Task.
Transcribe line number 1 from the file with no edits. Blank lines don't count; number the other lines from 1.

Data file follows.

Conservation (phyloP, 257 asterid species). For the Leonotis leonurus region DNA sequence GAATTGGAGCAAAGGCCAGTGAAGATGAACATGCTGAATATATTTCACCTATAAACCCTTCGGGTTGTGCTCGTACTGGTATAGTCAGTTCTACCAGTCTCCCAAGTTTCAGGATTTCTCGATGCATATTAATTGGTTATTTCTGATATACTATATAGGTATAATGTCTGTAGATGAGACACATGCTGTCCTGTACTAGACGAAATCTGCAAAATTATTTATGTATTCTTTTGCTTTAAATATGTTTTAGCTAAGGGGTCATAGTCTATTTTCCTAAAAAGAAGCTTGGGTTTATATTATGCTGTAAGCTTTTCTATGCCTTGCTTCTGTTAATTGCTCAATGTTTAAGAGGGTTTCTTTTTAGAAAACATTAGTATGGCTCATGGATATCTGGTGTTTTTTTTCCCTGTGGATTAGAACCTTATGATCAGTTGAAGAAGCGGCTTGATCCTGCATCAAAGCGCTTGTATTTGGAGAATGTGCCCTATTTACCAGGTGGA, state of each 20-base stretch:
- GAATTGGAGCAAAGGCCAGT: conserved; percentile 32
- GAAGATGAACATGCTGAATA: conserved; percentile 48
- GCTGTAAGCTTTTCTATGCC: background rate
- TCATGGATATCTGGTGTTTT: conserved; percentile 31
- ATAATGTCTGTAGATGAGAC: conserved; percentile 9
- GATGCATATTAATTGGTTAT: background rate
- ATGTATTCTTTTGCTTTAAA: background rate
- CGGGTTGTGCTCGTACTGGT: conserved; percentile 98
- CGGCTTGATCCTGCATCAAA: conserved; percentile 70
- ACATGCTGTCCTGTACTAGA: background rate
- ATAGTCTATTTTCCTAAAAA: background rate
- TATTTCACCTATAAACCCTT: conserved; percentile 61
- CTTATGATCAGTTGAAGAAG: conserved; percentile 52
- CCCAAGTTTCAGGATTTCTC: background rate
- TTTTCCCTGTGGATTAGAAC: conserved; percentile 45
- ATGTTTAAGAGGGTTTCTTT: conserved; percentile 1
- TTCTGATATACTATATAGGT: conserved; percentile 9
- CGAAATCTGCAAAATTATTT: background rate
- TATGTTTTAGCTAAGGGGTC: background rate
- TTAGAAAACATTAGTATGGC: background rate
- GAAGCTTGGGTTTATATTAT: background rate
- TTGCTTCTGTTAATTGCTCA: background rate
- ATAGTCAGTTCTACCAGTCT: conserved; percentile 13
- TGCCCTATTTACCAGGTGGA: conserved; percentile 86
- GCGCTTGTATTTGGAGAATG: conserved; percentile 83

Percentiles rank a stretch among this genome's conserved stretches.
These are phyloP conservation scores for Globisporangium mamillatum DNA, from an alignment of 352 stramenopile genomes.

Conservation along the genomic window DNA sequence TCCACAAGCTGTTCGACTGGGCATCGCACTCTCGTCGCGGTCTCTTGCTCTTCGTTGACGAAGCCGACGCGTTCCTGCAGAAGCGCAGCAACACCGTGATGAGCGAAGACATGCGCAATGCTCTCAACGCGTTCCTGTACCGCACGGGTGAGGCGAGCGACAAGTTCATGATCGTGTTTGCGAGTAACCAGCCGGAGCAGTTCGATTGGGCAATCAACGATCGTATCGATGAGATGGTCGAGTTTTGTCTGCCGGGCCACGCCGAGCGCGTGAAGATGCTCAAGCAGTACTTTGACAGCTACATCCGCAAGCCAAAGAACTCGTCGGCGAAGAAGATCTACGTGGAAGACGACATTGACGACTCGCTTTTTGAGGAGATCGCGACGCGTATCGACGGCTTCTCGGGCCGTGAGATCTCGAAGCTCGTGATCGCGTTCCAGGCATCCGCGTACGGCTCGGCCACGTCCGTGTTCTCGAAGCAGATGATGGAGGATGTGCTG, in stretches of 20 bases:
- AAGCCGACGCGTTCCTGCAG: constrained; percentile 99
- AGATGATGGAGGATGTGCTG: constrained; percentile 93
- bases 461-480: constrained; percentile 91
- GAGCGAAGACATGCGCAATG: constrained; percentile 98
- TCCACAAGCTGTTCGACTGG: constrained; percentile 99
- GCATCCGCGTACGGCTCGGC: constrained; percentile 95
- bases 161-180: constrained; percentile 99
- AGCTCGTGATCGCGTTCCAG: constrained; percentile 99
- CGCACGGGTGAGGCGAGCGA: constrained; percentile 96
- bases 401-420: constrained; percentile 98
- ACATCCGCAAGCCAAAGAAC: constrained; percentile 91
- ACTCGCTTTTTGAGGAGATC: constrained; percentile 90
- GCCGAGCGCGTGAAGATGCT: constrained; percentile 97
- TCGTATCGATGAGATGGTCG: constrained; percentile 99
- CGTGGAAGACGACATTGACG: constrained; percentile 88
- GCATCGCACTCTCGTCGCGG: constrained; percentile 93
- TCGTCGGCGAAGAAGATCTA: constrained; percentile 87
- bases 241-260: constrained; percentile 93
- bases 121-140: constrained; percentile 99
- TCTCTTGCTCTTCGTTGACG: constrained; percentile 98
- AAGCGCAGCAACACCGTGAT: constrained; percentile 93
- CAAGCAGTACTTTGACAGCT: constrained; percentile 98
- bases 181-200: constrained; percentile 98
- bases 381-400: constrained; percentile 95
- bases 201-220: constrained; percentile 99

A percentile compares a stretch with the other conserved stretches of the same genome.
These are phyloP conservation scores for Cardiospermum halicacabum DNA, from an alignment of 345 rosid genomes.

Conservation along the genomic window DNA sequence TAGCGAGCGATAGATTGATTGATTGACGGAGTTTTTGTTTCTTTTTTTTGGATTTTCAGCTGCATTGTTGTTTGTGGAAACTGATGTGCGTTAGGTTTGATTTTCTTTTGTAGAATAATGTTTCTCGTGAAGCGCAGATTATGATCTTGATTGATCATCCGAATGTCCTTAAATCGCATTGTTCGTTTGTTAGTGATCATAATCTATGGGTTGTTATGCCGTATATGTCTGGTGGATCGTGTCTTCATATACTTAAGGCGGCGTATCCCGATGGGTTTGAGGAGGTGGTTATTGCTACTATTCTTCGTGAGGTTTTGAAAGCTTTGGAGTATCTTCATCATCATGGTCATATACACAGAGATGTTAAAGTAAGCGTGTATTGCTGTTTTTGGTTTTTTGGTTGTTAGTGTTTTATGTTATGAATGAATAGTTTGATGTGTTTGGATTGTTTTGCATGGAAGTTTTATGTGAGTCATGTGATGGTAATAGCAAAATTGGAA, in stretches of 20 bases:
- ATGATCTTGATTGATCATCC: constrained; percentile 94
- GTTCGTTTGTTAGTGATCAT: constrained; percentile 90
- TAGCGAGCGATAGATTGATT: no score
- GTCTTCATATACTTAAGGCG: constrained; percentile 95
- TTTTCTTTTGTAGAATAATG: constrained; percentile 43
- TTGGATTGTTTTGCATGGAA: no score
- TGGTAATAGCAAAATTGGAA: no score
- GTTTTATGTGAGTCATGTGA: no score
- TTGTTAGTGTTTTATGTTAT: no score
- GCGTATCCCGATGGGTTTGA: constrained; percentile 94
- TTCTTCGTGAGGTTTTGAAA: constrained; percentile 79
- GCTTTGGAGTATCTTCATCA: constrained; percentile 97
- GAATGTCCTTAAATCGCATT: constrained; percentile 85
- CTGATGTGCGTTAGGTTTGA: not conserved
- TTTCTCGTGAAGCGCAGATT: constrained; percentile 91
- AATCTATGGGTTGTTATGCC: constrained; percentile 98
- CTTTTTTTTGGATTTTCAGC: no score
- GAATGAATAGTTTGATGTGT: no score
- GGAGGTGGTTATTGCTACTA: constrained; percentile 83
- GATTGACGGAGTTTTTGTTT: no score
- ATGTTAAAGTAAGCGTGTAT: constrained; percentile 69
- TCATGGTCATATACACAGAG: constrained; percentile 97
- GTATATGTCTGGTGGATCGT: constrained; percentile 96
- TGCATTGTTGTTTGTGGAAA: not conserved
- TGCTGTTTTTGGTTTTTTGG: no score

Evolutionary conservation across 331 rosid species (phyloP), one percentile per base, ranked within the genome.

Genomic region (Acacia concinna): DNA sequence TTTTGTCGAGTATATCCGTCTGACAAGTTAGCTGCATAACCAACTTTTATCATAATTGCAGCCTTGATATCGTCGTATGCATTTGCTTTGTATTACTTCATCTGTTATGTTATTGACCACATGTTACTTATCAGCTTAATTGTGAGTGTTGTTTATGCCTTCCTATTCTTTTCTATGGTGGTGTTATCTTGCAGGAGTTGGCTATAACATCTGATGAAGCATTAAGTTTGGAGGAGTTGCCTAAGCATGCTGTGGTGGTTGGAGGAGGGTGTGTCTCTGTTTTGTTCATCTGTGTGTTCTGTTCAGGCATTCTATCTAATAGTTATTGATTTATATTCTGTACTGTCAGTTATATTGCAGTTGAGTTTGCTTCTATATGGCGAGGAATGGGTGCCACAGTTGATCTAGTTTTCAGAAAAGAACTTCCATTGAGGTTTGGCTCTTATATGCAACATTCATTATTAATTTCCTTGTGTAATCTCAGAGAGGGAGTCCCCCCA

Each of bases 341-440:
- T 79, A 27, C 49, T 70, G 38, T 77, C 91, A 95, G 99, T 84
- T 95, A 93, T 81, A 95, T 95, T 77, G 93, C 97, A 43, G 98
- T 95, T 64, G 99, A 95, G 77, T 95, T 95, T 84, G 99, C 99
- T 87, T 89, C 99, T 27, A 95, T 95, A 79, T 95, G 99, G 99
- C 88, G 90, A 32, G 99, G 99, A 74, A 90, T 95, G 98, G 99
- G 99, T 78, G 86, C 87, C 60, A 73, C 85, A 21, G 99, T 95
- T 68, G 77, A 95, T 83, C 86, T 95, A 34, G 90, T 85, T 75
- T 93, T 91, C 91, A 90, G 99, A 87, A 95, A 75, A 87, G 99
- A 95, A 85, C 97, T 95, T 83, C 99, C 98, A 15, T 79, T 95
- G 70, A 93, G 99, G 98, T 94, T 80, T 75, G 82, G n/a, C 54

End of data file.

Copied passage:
Conservation (phyloP, 257 asterid species). For the Leonotis leonurus region DNA sequence GAATTGGAGCAAAGGCCAGTGAAGATGAACATGCTGAATATATTTCACCTATAAACCCTTCGGGTTGTGCTCGTACTGGTATAGTCAGTTCTACCAGTCTCCCAAGTTTCAGGATTTCTCGATGCATATTAATTGGTTATTTCTGATATACTATATAGGTATAATGTCTGTAGATGAGACACATGCTGTCCTGTACTAGACGAAATCTGCAAAATTATTTATGTATTCTTTTGCTTTAAATATGTTTTAGCTAAGGGGTCATAGTCTATTTTCCTAAAAAGAAGCTTGGGTTTATATTATGCTGTAAGCTTTTCTATGCCTTGCTTCTGTTAATTGCTCAATGTTTAAGAGGGTTTCTTTTTAGAAAACATTAGTATGGCTCATGGATATCTGGTGTTTTTTTTCCCTGTGGATTAGAACCTTATGATCAGTTGAAGAAGCGGCTTGATCCTGCATCAAAGCGCTTGTATTTGGAGAATGTGCCCTATTTACCAGGTGGA, state of each 20-base stretch: